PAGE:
Translation Methods

Translation Methods | One Hour Translation

There are plenty of tools that can be utilised to translate text, but knowing which ones to use and when is why you hire a professional.

It’s fairly common for people who are not intimately concerned with language translation to assume that we use a single approach and a single tool – our brains – to perform translation. In other words, I note a tendency to assume that all we do is read something in the source language and then re-write it in the target language. And while this is essentially what we do, there are a surprising number of tools that can be employed in this basic function.

In fact, translation services is the carefully selection and application of various techniques, and it often takes years of experience to master the use of these techniques appropriately, because poor judgement can turn any of these tools into weapons that actually hurt your work. Like any other tool, there’s a time and a place and, most importantly, a calibration involved in all of the following translation tools.

Sound & Meaning

Sometimes, in fact, translation doesn’t involve any translation at all:

  • Transliteration is when you don’t actually translate something, but approximate it’s sound – usually with proper names that can’t be written in the target alphabet. Instead, you just approximate the sound of the name.
  • Borrowing is when a translator decides that it’s more straightforward to simply borrow a word or phrase from the source language. You take the word and simply make it conform to the target language’s rules of form.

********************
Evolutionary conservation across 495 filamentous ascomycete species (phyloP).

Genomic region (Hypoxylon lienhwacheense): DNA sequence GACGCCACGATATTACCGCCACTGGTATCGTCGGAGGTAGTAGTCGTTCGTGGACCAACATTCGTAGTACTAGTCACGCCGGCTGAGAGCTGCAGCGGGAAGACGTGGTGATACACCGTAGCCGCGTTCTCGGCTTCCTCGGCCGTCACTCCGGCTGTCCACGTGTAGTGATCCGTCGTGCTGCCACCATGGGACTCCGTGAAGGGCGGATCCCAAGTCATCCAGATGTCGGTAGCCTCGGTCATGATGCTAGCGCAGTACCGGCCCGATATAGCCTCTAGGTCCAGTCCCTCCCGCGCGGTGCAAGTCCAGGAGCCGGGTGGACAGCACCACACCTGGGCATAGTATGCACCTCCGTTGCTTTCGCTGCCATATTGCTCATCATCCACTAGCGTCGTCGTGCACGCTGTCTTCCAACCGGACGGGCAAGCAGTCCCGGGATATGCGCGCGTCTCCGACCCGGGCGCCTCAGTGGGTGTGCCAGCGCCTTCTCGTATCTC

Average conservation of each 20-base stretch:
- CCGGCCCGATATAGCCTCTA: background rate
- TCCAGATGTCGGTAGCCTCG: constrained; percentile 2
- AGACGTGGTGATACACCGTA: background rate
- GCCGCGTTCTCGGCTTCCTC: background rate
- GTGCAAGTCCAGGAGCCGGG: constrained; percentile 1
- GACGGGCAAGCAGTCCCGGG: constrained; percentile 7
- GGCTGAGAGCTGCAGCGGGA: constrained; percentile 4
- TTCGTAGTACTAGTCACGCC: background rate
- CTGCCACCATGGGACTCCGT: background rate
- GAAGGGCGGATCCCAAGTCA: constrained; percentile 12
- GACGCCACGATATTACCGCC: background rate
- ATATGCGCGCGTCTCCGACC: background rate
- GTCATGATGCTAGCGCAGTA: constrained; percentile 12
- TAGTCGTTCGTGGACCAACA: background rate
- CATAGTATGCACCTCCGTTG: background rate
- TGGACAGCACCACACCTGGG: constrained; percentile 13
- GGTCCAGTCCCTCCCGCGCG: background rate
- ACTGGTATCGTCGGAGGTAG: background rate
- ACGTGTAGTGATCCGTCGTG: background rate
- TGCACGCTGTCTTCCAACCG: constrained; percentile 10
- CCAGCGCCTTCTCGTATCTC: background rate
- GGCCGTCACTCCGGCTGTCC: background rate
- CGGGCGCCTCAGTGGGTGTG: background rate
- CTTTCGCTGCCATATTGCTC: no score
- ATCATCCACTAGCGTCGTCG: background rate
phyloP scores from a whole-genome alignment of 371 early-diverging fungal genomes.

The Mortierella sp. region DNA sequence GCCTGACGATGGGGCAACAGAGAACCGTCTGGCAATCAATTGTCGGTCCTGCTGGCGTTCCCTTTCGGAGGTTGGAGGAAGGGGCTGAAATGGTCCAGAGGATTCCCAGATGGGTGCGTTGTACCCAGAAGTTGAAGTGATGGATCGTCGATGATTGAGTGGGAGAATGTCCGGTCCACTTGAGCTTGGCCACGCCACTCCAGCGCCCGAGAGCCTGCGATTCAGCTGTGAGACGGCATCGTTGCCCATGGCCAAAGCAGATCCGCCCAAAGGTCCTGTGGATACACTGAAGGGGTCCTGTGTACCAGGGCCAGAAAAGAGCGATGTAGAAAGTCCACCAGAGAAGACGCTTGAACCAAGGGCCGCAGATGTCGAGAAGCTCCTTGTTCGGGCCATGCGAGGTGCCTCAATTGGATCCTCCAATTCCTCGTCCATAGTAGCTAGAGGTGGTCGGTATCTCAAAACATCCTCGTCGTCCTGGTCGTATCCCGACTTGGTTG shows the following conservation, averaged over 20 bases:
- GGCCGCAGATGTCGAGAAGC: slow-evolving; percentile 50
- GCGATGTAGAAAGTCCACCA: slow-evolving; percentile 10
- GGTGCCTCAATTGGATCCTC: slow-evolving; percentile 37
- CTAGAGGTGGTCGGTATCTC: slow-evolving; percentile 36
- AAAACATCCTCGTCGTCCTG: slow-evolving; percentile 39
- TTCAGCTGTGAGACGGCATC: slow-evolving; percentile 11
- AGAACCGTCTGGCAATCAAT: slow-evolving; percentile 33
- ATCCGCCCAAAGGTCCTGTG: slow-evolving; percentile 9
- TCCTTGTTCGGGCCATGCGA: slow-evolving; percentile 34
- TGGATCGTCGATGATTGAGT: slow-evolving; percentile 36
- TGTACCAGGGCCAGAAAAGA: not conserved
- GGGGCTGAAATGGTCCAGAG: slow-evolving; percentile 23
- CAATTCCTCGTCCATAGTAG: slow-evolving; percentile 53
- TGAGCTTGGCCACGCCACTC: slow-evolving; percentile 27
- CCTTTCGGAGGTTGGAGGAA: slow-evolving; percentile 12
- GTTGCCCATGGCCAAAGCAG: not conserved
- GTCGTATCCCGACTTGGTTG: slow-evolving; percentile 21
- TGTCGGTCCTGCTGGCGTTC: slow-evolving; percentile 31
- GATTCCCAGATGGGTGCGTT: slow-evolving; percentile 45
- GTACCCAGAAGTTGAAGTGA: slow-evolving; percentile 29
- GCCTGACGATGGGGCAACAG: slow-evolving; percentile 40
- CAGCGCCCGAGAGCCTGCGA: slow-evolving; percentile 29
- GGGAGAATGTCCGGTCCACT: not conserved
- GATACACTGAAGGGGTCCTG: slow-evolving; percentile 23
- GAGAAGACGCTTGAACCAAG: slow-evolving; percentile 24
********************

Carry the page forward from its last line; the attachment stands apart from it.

• Calque is one of the more subtle tools we use. When you “calque” something you create a new construction in the target language that has the same meaning as the original – for example, in French it is common to translate “Season’s Greetings” from English into fruit de saison to convey the right sentiment without doing a literal translation.
  • Adaptation is a straightforward concept wherein culturally-specific imagery and meanings are substituted with appropriate meanings that work in the target language – for example, if a proverb would not make sense in the target culture, it would be adapted.

Grammar

Sometimes your tools are purely grammatical:

  • Transposition is when you translate the words but apply a transformative grammar to it. For example, when bringing words from English to French you often have to change them from singular to plural.
  • Modulation refers to an established table of substitutions that are universally recognised when a literal translation isn’t pragmatic. These are generally standardised and get used over and over again by professional translators around the world.

Finally, of course, the go-to tool that almost every translator in the world falls back on is to simply add to the text, bringing in some explanatory and supporting material that clarifies and makes the final product readable, even if it’s not a literal translation any more.

So you see, translators have a large quiver of tools to use – and choosing the right one in the right place is where our experience and training comes into play.